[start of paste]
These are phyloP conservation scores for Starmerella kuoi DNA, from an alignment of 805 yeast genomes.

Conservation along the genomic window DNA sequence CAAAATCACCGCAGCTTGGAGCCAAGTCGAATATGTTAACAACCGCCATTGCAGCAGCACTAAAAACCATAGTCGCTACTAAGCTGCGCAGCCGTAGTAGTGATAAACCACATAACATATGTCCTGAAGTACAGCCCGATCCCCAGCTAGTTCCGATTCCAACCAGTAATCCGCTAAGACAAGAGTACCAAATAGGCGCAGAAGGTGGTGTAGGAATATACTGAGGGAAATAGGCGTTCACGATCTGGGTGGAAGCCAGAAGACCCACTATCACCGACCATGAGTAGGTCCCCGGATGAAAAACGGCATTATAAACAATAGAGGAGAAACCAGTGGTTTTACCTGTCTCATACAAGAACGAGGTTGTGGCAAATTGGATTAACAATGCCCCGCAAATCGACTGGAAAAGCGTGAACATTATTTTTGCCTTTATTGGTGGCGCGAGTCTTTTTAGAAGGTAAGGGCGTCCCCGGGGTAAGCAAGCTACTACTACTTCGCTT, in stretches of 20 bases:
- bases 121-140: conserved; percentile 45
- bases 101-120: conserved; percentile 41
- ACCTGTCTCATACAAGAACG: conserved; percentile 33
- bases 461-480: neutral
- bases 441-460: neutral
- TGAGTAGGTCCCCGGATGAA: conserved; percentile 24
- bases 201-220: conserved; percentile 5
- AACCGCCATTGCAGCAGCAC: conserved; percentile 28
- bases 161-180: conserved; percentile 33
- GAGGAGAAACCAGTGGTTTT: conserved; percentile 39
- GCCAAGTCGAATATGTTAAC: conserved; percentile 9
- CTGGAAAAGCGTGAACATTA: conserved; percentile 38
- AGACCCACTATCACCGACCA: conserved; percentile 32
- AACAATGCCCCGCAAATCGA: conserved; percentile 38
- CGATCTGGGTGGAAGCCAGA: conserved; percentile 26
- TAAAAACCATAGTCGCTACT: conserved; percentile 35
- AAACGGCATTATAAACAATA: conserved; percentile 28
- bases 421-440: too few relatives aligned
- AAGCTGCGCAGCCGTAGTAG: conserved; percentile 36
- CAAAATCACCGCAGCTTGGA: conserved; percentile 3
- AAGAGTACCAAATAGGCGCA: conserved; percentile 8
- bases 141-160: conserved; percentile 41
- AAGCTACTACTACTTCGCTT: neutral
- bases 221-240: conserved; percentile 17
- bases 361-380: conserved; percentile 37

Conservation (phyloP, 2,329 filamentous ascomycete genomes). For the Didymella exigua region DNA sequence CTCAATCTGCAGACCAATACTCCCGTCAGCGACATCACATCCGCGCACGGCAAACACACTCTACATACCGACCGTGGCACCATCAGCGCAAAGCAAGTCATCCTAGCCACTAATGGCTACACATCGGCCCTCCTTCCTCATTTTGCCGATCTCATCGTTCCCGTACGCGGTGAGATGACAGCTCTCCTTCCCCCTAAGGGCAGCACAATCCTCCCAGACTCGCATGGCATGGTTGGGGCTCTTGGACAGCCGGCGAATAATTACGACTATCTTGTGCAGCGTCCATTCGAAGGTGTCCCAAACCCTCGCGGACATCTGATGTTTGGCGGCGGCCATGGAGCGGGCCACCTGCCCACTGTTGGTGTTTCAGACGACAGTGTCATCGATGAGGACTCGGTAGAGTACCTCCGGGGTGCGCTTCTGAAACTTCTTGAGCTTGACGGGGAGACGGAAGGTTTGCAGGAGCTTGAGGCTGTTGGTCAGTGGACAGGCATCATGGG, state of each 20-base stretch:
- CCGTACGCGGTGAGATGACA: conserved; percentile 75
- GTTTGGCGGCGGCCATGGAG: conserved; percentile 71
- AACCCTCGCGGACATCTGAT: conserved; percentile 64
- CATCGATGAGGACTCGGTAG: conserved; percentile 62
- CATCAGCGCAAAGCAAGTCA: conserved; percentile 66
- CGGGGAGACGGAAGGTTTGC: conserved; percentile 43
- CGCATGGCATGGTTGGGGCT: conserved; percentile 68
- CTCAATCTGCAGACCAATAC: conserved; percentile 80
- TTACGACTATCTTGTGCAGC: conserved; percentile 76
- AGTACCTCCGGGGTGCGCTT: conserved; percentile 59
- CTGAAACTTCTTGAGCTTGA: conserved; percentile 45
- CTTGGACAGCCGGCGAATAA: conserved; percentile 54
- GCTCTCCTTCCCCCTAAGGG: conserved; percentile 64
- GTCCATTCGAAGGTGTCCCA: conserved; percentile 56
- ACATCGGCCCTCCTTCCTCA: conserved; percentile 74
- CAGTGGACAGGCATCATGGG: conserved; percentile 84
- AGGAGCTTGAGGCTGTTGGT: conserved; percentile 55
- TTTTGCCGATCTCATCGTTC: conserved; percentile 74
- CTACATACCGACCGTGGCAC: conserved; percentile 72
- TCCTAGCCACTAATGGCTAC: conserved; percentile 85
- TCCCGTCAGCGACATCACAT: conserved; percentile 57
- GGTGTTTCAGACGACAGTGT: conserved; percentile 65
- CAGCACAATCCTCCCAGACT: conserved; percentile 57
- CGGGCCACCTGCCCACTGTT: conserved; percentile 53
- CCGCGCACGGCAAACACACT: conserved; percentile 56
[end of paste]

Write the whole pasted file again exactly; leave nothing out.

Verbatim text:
These are phyloP conservation scores for Starmerella kuoi DNA, from an alignment of 805 yeast genomes.

Conservation along the genomic window DNA sequence CAAAATCACCGCAGCTTGGAGCCAAGTCGAATATGTTAACAACCGCCATTGCAGCAGCACTAAAAACCATAGTCGCTACTAAGCTGCGCAGCCGTAGTAGTGATAAACCACATAACATATGTCCTGAAGTACAGCCCGATCCCCAGCTAGTTCCGATTCCAACCAGTAATCCGCTAAGACAAGAGTACCAAATAGGCGCAGAAGGTGGTGTAGGAATATACTGAGGGAAATAGGCGTTCACGATCTGGGTGGAAGCCAGAAGACCCACTATCACCGACCATGAGTAGGTCCCCGGATGAAAAACGGCATTATAAACAATAGAGGAGAAACCAGTGGTTTTACCTGTCTCATACAAGAACGAGGTTGTGGCAAATTGGATTAACAATGCCCCGCAAATCGACTGGAAAAGCGTGAACATTATTTTTGCCTTTATTGGTGGCGCGAGTCTTTTTAGAAGGTAAGGGCGTCCCCGGGGTAAGCAAGCTACTACTACTTCGCTT, in stretches of 20 bases:
- bases 121-140: conserved; percentile 45
- bases 101-120: conserved; percentile 41
- ACCTGTCTCATACAAGAACG: conserved; percentile 33
- bases 461-480: neutral
- bases 441-460: neutral
- TGAGTAGGTCCCCGGATGAA: conserved; percentile 24
- bases 201-220: conserved; percentile 5
- AACCGCCATTGCAGCAGCAC: conserved; percentile 28
- bases 161-180: conserved; percentile 33
- GAGGAGAAACCAGTGGTTTT: conserved; percentile 39
- GCCAAGTCGAATATGTTAAC: conserved; percentile 9
- CTGGAAAAGCGTGAACATTA: conserved; percentile 38
- AGACCCACTATCACCGACCA: conserved; percentile 32
- AACAATGCCCCGCAAATCGA: conserved; percentile 38
- CGATCTGGGTGGAAGCCAGA: conserved; percentile 26
- TAAAAACCATAGTCGCTACT: conserved; percentile 35
- AAACGGCATTATAAACAATA: conserved; percentile 28
- bases 421-440: too few relatives aligned
- AAGCTGCGCAGCCGTAGTAG: conserved; percentile 36
- CAAAATCACCGCAGCTTGGA: conserved; percentile 3
- AAGAGTACCAAATAGGCGCA: conserved; percentile 8
- bases 141-160: conserved; percentile 41
- AAGCTACTACTACTTCGCTT: neutral
- bases 221-240: conserved; percentile 17
- bases 361-380: conserved; percentile 37

Conservation (phyloP, 2,329 filamentous ascomycete genomes). For the Didymella exigua region DNA sequence CTCAATCTGCAGACCAATACTCCCGTCAGCGACATCACATCCGCGCACGGCAAACACACTCTACATACCGACCGTGGCACCATCAGCGCAAAGCAAGTCATCCTAGCCACTAATGGCTACACATCGGCCCTCCTTCCTCATTTTGCCGATCTCATCGTTCCCGTACGCGGTGAGATGACAGCTCTCCTTCCCCCTAAGGGCAGCACAATCCTCCCAGACTCGCATGGCATGGTTGGGGCTCTTGGACAGCCGGCGAATAATTACGACTATCTTGTGCAGCGTCCATTCGAAGGTGTCCCAAACCCTCGCGGACATCTGATGTTTGGCGGCGGCCATGGAGCGGGCCACCTGCCCACTGTTGGTGTTTCAGACGACAGTGTCATCGATGAGGACTCGGTAGAGTACCTCCGGGGTGCGCTTCTGAAACTTCTTGAGCTTGACGGGGAGACGGAAGGTTTGCAGGAGCTTGAGGCTGTTGGTCAGTGGACAGGCATCATGGG, state of each 20-base stretch:
- CCGTACGCGGTGAGATGACA: conserved; percentile 75
- GTTTGGCGGCGGCCATGGAG: conserved; percentile 71
- AACCCTCGCGGACATCTGAT: conserved; percentile 64
- CATCGATGAGGACTCGGTAG: conserved; percentile 62
- CATCAGCGCAAAGCAAGTCA: conserved; percentile 66
- CGGGGAGACGGAAGGTTTGC: conserved; percentile 43
- CGCATGGCATGGTTGGGGCT: conserved; percentile 68
- CTCAATCTGCAGACCAATAC: conserved; percentile 80
- TTACGACTATCTTGTGCAGC: conserved; percentile 76
- AGTACCTCCGGGGTGCGCTT: conserved; percentile 59
- CTGAAACTTCTTGAGCTTGA: conserved; percentile 45
- CTTGGACAGCCGGCGAATAA: conserved; percentile 54
- GCTCTCCTTCCCCCTAAGGG: conserved; percentile 64
- GTCCATTCGAAGGTGTCCCA: conserved; percentile 56
- ACATCGGCCCTCCTTCCTCA: conserved; percentile 74
- CAGTGGACAGGCATCATGGG: conserved; percentile 84
- AGGAGCTTGAGGCTGTTGGT: conserved; percentile 55
- TTTTGCCGATCTCATCGTTC: conserved; percentile 74
- CTACATACCGACCGTGGCAC: conserved; percentile 72
- TCCTAGCCACTAATGGCTAC: conserved; percentile 85
- TCCCGTCAGCGACATCACAT: conserved; percentile 57
- GGTGTTTCAGACGACAGTGT: conserved; percentile 65
- CAGCACAATCCTCCCAGACT: conserved; percentile 57
- CGGGCCACCTGCCCACTGTT: conserved; percentile 53
- CCGCGCACGGCAAACACACT: conserved; percentile 56